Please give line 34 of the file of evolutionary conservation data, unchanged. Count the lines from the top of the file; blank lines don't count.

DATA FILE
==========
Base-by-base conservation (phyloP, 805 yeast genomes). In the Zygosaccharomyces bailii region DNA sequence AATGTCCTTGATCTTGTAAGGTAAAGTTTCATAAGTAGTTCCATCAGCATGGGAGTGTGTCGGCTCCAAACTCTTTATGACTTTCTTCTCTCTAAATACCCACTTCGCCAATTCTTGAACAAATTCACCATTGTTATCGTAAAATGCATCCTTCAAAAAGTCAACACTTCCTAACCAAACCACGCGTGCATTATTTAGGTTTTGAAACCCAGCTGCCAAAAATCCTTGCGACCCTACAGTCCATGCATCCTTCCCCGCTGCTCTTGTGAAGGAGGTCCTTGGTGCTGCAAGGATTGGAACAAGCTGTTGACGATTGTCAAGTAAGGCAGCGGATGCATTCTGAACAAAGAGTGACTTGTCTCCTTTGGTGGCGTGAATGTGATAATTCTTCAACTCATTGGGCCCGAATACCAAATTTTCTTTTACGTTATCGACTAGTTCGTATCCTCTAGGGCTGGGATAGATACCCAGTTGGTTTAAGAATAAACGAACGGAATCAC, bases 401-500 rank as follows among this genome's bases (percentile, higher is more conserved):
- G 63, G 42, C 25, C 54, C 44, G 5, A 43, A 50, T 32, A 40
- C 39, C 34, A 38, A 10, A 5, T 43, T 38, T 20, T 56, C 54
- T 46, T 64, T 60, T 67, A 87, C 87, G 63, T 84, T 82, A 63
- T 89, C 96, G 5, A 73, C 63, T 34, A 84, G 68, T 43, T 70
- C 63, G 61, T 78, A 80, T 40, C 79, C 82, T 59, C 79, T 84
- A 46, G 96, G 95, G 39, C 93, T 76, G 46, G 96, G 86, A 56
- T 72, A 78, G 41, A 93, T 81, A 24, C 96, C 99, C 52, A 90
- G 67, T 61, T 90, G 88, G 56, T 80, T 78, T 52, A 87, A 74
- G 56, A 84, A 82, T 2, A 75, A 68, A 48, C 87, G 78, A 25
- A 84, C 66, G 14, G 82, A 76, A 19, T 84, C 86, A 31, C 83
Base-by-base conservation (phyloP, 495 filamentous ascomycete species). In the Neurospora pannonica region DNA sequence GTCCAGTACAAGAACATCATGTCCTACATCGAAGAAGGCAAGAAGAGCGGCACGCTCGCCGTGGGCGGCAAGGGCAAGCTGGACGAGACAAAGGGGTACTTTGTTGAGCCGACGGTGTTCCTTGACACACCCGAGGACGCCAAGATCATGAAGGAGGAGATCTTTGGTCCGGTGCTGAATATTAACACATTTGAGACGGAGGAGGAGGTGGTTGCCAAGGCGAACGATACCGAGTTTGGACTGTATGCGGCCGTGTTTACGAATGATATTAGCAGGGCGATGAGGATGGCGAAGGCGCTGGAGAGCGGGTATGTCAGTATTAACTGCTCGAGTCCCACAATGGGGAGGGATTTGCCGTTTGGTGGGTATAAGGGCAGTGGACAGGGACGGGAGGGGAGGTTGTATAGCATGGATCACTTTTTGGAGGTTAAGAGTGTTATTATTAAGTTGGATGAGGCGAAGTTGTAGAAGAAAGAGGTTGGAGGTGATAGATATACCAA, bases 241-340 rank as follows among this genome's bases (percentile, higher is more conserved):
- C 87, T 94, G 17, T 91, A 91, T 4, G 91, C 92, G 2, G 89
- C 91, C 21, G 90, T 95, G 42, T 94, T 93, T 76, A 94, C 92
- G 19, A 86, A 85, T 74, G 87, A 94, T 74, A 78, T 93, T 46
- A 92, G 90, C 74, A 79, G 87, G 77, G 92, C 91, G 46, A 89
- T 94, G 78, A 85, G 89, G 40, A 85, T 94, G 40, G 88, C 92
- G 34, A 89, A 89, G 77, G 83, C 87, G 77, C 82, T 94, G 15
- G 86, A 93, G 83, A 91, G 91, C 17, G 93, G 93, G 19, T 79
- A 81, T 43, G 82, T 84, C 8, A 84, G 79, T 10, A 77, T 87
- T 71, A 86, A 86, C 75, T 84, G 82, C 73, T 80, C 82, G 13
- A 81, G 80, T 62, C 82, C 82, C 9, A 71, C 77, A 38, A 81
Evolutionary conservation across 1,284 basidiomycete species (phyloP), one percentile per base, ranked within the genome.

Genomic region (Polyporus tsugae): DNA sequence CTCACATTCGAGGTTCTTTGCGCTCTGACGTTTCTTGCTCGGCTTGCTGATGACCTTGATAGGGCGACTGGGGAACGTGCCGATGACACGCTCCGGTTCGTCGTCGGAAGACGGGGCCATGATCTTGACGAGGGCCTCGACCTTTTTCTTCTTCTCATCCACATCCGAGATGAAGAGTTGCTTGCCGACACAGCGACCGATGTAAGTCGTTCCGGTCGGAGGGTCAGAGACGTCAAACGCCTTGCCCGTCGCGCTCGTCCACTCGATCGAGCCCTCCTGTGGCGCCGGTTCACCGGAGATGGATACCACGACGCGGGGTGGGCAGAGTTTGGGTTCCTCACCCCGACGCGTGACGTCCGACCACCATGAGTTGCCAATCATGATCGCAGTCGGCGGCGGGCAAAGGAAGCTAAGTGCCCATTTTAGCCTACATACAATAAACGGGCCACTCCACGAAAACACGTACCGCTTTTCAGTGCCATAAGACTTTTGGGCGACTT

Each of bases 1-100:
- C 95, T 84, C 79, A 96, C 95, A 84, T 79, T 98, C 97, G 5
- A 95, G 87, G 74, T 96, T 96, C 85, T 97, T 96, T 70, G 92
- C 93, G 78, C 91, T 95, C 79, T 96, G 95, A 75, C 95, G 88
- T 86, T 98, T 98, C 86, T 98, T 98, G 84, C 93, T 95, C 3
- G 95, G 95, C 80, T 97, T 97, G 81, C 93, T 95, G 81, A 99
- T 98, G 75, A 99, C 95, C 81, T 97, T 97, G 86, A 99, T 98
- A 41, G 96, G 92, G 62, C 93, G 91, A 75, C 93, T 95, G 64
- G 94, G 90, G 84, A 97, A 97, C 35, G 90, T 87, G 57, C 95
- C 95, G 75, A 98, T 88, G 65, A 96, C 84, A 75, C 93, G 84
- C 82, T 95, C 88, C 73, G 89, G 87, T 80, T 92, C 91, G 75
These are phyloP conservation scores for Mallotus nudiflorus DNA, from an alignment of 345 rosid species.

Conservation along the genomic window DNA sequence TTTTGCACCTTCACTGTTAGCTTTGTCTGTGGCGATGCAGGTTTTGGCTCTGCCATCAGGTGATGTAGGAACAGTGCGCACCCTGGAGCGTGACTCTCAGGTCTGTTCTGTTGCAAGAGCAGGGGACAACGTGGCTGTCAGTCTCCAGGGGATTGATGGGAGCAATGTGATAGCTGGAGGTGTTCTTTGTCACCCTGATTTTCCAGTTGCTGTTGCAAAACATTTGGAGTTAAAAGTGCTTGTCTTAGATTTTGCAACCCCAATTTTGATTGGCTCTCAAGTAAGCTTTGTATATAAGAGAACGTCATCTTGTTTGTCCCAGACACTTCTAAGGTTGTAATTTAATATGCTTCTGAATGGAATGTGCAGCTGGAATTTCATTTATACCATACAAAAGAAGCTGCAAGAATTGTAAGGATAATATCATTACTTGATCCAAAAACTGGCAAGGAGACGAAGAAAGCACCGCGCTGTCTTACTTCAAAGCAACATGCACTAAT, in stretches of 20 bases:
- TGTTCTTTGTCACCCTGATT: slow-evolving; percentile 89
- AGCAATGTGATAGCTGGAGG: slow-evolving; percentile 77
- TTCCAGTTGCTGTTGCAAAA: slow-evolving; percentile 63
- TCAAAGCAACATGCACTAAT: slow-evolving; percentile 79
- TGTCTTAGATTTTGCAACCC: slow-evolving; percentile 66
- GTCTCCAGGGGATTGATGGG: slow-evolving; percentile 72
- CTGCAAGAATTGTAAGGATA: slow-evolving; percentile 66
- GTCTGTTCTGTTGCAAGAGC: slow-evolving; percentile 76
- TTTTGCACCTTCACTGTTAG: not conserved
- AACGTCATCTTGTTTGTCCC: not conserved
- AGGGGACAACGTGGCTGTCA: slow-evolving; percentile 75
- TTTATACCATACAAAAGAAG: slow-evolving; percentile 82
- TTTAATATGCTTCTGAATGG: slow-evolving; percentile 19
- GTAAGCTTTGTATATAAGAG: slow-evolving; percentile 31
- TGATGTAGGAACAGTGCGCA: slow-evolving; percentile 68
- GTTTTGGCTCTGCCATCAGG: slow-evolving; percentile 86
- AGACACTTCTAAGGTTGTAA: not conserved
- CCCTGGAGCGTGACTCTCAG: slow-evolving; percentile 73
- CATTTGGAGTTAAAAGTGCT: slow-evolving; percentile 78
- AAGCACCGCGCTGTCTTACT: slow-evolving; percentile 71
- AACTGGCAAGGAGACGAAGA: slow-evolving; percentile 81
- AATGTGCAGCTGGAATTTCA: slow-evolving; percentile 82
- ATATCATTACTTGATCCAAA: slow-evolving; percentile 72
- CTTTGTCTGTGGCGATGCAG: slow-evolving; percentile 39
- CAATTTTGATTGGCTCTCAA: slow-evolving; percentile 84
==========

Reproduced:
- C 95, G 75, A 98, T 88, G 65, A 96, C 84, A 75, C 93, G 84